Artist Profile: Susan Bartlett Rice

Painter Susan Bartlett Rice presents a delightful portfolio that reflects her background and surroundings. We spoke with her about inspiration and her business.

 

"Hanging At Osiers" by Susan Bartlett Rice. See her artist profile at www.ArtsBusinessInstitute.org

 

ABI: You say that your artwork is “autobiographical.” How does it reflect your New England lifestyle?

SBR:  I truly love where I live and by painting life around me, New England is intrinsic in all my work. I am most inspired by the simplicity of my everyday life, living on a family farm on the Maine coast and the space that gives me to create. I’m drawn to the color and compositions I see in the natural and man-made world and the change of seasons.

 

"Snow Trail" by Susan Bartlett Rice. See her artist profile at www.ArtsBusinessInstitute.org

 

In New England, if you don’t paint summer (or autumn, spring – even winter), it’s gone for another year. The weather, light and palette constantly change, which keeps me on my toes. Waking up to a fresh snow and blue sky motivates me want to paint as much, if not more, than a summer day out on the water. There is so much natural beauty here, it’s hard not to want to capture it.

 

"Forsythia" by Susan Bartlett Rice. See her artist profile at www.ArtsBusinessInstitute.org

 

My current work follows in real time the change of seasons and the people and places around me. I am most interested in color and composition in all my work. The winters here are particularly long, and as a result, are productive for painting. My winter body of work has been primarily large-scale paintings of bare-branched trees, most of which were visible from my house or studio. In the warmer seasons, almost any subject matter is fair game; the chickens in my yard, lobstering gear on a dock or radishes from the garden.

 

"Lupine June" by Susan Bartlett Rice. See her artist profile at www.ArtsBusinessInstitute.org

 

I enjoy painting in my own small town over and over. I immediately notice when someone re-shingles their roof or paints their house, because I have painted the same places from different angles so many times. Since change is inevitable, I like to capture places before they are gone or made different.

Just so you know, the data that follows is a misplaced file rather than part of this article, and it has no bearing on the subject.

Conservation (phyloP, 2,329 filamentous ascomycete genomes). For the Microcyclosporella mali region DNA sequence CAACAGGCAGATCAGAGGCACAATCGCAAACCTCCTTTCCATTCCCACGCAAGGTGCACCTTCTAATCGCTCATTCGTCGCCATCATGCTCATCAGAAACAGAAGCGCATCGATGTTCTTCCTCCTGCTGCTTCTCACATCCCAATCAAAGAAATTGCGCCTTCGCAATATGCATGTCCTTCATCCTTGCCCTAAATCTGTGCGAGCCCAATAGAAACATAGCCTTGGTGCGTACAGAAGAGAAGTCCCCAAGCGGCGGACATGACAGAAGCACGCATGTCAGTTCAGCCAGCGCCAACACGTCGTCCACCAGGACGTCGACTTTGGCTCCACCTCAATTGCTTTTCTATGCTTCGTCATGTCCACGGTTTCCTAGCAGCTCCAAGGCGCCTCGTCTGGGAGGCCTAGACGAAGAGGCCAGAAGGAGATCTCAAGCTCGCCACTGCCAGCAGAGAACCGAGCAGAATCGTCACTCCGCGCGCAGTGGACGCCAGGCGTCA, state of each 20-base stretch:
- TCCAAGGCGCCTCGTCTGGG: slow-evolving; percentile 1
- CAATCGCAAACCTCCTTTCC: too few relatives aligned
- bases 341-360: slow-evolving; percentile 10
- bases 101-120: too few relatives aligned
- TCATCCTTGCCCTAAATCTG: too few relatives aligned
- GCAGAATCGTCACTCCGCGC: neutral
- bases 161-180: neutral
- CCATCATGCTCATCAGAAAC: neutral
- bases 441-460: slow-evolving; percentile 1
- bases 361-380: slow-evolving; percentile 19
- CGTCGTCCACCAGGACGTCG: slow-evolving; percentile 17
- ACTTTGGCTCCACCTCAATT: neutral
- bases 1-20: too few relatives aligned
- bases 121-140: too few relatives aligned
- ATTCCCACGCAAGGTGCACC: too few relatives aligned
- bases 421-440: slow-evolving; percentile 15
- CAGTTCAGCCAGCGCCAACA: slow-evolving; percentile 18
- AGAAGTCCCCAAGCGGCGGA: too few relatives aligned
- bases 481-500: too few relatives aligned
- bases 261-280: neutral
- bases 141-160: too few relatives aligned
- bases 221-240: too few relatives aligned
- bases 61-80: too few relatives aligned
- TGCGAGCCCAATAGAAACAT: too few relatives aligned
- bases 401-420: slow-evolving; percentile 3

"Clammer" by Susan Bartlett Rice. See her artist profile at www.ArtsBusinessInstitute.org

 

I have always been inspired by local architecture and it’s “signs of life”- window shades, power lines and rooftop antennas. I also paint in the woods with no signs of people at all. My hope is that my work looks like it was painted in my own time, but captures the places and traditions that make my home of Maine “Maine.”

 

"Pink Buoys" by Susan Bartlett Rice. See her artist profile at www.ArtsBusinessInstitute.org

 

ABI:  How are you marketing and selling your paintings?

SBR:  In addition to exhibiting my work in a variety of solo and group shows, I have also shown in several local galleries. My Walpole, Maine studio has been open to the public since 2005, and in the last few years, I have shifted to primarily selling my own work online and from my studio.

 

"Milkweed" by Susan Bartlett Rice. See her artist profile at www.ArtsBusinessInstitute.org

 

I enjoy connecting directly with visitors who come back year after year to see what I’m working on. I also get immediate feedback on new works and paintings in progress on my easel. I also have a website in addition to a studio presence on Instagram, Facebook and Twitter. Online and through social media, I am able to reach a broader audience than just those that can stop by and see me in person.

 

"New Harbor" by Susan Bartlett Rice. See her artist profile at www.ArtsBusinessInstitute.org

 

ABI:  How have you leveraged your work to enter into different markets?

SBR:  In addition to selling my original paintings, I have published calendars, posters and greeting cards of my work to expand into different markets. These products are more accessible and affordable than my original work. In addition to circulating my work to a broader audience, these markets also give new life to images of previously sold original paintings.

 

 

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